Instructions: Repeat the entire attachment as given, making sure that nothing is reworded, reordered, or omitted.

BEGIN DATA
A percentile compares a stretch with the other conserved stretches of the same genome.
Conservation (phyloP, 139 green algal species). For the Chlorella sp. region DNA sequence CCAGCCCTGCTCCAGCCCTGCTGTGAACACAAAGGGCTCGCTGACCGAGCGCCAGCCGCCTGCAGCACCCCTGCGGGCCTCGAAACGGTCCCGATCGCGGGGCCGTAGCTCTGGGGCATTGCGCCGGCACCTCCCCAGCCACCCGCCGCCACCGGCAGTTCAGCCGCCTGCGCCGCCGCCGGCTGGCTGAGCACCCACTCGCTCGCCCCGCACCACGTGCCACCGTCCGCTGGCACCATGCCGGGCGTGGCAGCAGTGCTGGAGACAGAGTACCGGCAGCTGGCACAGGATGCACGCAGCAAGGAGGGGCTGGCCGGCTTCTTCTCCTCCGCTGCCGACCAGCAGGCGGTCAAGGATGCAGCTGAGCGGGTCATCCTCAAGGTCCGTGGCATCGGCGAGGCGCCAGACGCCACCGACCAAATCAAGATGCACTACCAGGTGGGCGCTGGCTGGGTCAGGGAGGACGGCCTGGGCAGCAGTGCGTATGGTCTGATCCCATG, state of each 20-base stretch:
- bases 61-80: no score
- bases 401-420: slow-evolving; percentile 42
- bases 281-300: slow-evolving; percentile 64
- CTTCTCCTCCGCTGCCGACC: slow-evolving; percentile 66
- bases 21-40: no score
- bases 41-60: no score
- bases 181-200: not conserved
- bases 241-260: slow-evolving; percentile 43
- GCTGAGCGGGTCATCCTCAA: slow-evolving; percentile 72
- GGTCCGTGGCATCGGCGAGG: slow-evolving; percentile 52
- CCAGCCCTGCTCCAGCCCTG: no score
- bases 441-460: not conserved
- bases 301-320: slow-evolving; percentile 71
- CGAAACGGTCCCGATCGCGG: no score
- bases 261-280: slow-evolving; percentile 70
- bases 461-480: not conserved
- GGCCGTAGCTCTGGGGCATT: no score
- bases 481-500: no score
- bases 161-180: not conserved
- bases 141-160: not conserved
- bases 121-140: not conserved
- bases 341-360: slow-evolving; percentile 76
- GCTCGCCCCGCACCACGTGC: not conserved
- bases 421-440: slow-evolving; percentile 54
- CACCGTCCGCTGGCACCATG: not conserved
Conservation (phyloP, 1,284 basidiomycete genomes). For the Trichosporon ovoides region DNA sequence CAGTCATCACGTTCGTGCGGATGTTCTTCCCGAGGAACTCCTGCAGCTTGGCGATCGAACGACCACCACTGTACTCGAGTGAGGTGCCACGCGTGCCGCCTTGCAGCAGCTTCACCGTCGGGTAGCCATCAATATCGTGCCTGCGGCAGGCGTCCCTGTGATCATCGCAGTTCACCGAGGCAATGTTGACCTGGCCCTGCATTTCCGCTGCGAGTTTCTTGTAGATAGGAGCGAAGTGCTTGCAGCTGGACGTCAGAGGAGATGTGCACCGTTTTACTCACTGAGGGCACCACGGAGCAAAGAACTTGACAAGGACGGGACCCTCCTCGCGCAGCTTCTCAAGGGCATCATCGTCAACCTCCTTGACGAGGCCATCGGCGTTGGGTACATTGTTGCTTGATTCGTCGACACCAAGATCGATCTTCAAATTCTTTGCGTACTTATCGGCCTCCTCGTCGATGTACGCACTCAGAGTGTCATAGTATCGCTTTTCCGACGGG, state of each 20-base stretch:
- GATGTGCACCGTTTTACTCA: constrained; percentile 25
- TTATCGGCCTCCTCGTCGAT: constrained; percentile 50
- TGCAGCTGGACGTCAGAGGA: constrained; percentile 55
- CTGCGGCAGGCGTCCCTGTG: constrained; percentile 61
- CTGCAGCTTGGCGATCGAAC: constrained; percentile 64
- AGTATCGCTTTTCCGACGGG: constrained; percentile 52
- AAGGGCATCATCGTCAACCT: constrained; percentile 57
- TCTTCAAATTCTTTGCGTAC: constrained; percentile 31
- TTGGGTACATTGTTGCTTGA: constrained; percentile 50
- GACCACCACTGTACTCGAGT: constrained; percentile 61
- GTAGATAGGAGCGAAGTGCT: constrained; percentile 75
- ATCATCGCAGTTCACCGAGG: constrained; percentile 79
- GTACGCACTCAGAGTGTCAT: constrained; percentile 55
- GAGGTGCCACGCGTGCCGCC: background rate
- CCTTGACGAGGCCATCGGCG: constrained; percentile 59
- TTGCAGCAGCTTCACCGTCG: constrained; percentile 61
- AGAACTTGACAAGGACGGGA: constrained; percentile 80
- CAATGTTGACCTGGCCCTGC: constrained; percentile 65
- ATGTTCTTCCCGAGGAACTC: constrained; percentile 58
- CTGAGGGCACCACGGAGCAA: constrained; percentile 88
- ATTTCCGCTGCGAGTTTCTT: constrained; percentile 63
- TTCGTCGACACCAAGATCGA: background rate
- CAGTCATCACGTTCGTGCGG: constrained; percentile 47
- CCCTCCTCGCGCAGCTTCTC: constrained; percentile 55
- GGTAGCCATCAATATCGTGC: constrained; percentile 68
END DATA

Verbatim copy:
A percentile compares a stretch with the other conserved stretches of the same genome.
Conservation (phyloP, 139 green algal species). For the Chlorella sp. region DNA sequence CCAGCCCTGCTCCAGCCCTGCTGTGAACACAAAGGGCTCGCTGACCGAGCGCCAGCCGCCTGCAGCACCCCTGCGGGCCTCGAAACGGTCCCGATCGCGGGGCCGTAGCTCTGGGGCATTGCGCCGGCACCTCCCCAGCCACCCGCCGCCACCGGCAGTTCAGCCGCCTGCGCCGCCGCCGGCTGGCTGAGCACCCACTCGCTCGCCCCGCACCACGTGCCACCGTCCGCTGGCACCATGCCGGGCGTGGCAGCAGTGCTGGAGACAGAGTACCGGCAGCTGGCACAGGATGCACGCAGCAAGGAGGGGCTGGCCGGCTTCTTCTCCTCCGCTGCCGACCAGCAGGCGGTCAAGGATGCAGCTGAGCGGGTCATCCTCAAGGTCCGTGGCATCGGCGAGGCGCCAGACGCCACCGACCAAATCAAGATGCACTACCAGGTGGGCGCTGGCTGGGTCAGGGAGGACGGCCTGGGCAGCAGTGCGTATGGTCTGATCCCATG, state of each 20-base stretch:
- bases 61-80: no score
- bases 401-420: slow-evolving; percentile 42
- bases 281-300: slow-evolving; percentile 64
- CTTCTCCTCCGCTGCCGACC: slow-evolving; percentile 66
- bases 21-40: no score
- bases 41-60: no score
- bases 181-200: not conserved
- bases 241-260: slow-evolving; percentile 43
- GCTGAGCGGGTCATCCTCAA: slow-evolving; percentile 72
- GGTCCGTGGCATCGGCGAGG: slow-evolving; percentile 52
- CCAGCCCTGCTCCAGCCCTG: no score
- bases 441-460: not conserved
- bases 301-320: slow-evolving; percentile 71
- CGAAACGGTCCCGATCGCGG: no score
- bases 261-280: slow-evolving; percentile 70
- bases 461-480: not conserved
- GGCCGTAGCTCTGGGGCATT: no score
- bases 481-500: no score
- bases 161-180: not conserved
- bases 141-160: not conserved
- bases 121-140: not conserved
- bases 341-360: slow-evolving; percentile 76
- GCTCGCCCCGCACCACGTGC: not conserved
- bases 421-440: slow-evolving; percentile 54
- CACCGTCCGCTGGCACCATG: not conserved
Conservation (phyloP, 1,284 basidiomycete genomes). For the Trichosporon ovoides region DNA sequence CAGTCATCACGTTCGTGCGGATGTTCTTCCCGAGGAACTCCTGCAGCTTGGCGATCGAACGACCACCACTGTACTCGAGTGAGGTGCCACGCGTGCCGCCTTGCAGCAGCTTCACCGTCGGGTAGCCATCAATATCGTGCCTGCGGCAGGCGTCCCTGTGATCATCGCAGTTCACCGAGGCAATGTTGACCTGGCCCTGCATTTCCGCTGCGAGTTTCTTGTAGATAGGAGCGAAGTGCTTGCAGCTGGACGTCAGAGGAGATGTGCACCGTTTTACTCACTGAGGGCACCACGGAGCAAAGAACTTGACAAGGACGGGACCCTCCTCGCGCAGCTTCTCAAGGGCATCATCGTCAACCTCCTTGACGAGGCCATCGGCGTTGGGTACATTGTTGCTTGATTCGTCGACACCAAGATCGATCTTCAAATTCTTTGCGTACTTATCGGCCTCCTCGTCGATGTACGCACTCAGAGTGTCATAGTATCGCTTTTCCGACGGG, state of each 20-base stretch:
- GATGTGCACCGTTTTACTCA: constrained; percentile 25
- TTATCGGCCTCCTCGTCGAT: constrained; percentile 50
- TGCAGCTGGACGTCAGAGGA: constrained; percentile 55
- CTGCGGCAGGCGTCCCTGTG: constrained; percentile 61
- CTGCAGCTTGGCGATCGAAC: constrained; percentile 64
- AGTATCGCTTTTCCGACGGG: constrained; percentile 52
- AAGGGCATCATCGTCAACCT: constrained; percentile 57
- TCTTCAAATTCTTTGCGTAC: constrained; percentile 31
- TTGGGTACATTGTTGCTTGA: constrained; percentile 50
- GACCACCACTGTACTCGAGT: constrained; percentile 61
- GTAGATAGGAGCGAAGTGCT: constrained; percentile 75
- ATCATCGCAGTTCACCGAGG: constrained; percentile 79
- GTACGCACTCAGAGTGTCAT: constrained; percentile 55
- GAGGTGCCACGCGTGCCGCC: background rate
- CCTTGACGAGGCCATCGGCG: constrained; percentile 59
- TTGCAGCAGCTTCACCGTCG: constrained; percentile 61
- AGAACTTGACAAGGACGGGA: constrained; percentile 80
- CAATGTTGACCTGGCCCTGC: constrained; percentile 65
- ATGTTCTTCCCGAGGAACTC: constrained; percentile 58
- CTGAGGGCACCACGGAGCAA: constrained; percentile 88
- ATTTCCGCTGCGAGTTTCTT: constrained; percentile 63
- TTCGTCGACACCAAGATCGA: background rate
- CAGTCATCACGTTCGTGCGG: constrained; percentile 47
- CCCTCCTCGCGCAGCTTCTC: constrained; percentile 55
- GGTAGCCATCAATATCGTGC: constrained; percentile 68